Julius Pollack Creations

Preparing for my talk tomorrow, on ’50s fashions, I decided to see if I could find an answer to a question I’d had for many years: one of my favourite frocks was made by a company that I couldn’t find any information on.

This isn’t unusual: there were hundreds, perhaps thousands of fashion manufacturers and designers over the past century and many are not well documented, especially online. Some are significant enough to be collected by major museums, some are documented by historical societies or written about in books but many are short lived and pass through our cultural landscape like shooting stars. Julius Pollack the fashion label appears to be one of these, although it looks like Julius Pollack the man left his mark on Melbourne.

Here’s my dress: you may have seen it in my book ‘Love Vintage’ or during one of the many talks or fashion parades I’ve used it in over the past fifteen years.

Julius Pollack Original, cotton print dress as worn by Becky Lou.

Circa 1950: late ’40s to early ’50s day dress featuring a great ‘atomic’ style print on polished cotton. Side metal zipper and lovely big deep side pockets, piped in black cotton trim. Labelled ‘Julius Pollack Original’.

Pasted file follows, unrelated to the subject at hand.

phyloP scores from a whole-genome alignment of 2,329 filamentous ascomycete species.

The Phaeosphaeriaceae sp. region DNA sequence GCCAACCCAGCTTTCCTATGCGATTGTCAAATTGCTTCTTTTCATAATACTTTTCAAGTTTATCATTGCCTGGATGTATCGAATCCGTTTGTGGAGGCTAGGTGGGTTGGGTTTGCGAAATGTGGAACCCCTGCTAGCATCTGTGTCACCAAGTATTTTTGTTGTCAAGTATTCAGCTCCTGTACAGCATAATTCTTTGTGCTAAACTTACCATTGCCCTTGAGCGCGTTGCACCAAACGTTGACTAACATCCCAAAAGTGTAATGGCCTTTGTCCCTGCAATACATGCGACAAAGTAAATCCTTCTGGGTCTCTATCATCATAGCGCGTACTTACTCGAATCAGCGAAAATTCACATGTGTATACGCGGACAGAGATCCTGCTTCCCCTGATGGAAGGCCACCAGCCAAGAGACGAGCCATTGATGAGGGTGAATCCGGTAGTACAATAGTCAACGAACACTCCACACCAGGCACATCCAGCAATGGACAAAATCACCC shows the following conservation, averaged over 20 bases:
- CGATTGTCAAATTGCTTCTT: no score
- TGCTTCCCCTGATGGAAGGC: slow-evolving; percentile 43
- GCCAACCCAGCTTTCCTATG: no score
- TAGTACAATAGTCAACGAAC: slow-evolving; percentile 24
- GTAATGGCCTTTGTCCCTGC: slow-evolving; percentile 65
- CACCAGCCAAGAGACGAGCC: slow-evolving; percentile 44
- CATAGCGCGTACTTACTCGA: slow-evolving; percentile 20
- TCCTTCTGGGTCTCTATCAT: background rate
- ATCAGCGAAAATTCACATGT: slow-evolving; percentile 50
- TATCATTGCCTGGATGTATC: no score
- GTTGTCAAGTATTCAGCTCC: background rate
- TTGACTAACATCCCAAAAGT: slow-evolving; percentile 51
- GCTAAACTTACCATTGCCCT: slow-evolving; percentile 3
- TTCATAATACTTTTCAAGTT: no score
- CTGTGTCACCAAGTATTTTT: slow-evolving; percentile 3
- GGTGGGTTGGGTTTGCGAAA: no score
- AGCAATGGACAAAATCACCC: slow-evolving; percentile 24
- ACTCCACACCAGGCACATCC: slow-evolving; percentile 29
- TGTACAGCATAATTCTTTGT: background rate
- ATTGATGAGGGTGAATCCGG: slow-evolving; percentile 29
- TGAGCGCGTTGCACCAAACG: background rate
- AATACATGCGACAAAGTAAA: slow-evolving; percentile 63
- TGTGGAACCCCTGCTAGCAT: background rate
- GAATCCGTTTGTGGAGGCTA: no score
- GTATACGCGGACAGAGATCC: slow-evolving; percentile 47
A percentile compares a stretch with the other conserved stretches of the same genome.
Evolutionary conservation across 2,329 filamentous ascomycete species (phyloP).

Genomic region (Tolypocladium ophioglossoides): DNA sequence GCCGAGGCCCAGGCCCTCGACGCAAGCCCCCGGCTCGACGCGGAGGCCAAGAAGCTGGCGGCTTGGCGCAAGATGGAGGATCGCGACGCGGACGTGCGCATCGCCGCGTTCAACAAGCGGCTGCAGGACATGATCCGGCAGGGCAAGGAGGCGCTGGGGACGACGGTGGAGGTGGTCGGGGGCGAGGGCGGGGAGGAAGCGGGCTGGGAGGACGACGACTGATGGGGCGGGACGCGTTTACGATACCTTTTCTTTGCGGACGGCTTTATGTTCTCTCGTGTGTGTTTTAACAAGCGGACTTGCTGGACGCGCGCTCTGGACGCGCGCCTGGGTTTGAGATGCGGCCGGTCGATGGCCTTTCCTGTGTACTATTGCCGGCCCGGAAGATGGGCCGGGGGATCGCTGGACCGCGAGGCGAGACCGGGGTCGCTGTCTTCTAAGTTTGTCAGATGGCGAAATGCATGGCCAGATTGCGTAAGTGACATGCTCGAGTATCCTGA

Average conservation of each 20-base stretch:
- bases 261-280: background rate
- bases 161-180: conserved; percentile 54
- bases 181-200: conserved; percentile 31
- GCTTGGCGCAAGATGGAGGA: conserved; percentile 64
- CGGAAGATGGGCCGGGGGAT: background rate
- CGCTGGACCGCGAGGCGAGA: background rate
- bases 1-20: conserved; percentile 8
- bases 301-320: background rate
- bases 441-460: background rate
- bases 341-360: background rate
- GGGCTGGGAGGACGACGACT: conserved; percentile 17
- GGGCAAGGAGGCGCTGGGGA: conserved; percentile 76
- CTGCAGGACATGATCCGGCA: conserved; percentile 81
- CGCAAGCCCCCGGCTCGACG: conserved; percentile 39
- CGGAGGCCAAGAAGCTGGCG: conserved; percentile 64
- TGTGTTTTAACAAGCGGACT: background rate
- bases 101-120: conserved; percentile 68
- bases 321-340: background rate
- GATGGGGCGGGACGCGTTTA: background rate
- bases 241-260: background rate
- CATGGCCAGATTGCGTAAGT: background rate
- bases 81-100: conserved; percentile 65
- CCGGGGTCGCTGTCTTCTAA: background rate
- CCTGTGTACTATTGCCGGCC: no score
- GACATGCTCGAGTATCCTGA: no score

One of the reasons I use this dress a lot is because of it’s adaptation: a previous wearer unpicked the bib-style front and centre seam, adding hooks and press studs so that it can be easily removed, perhaps for breast-feeding? I love these little personal touches, they’re evidence of wear and how women made their clothing suit their changing lives. It’s a dress with a secret.

This time around, the only thing I found out about Julius Pollack the fashion label was that in 1948, Julius Pollack registered the business name ‘Julius Pollack Creations’. Later he also registered ‘Fashion Weavers’, but the lack of material available, both in actual garments and in archival traces, suggests that he soon found that the rag trade wasn’t for him and he developed his career in other directions.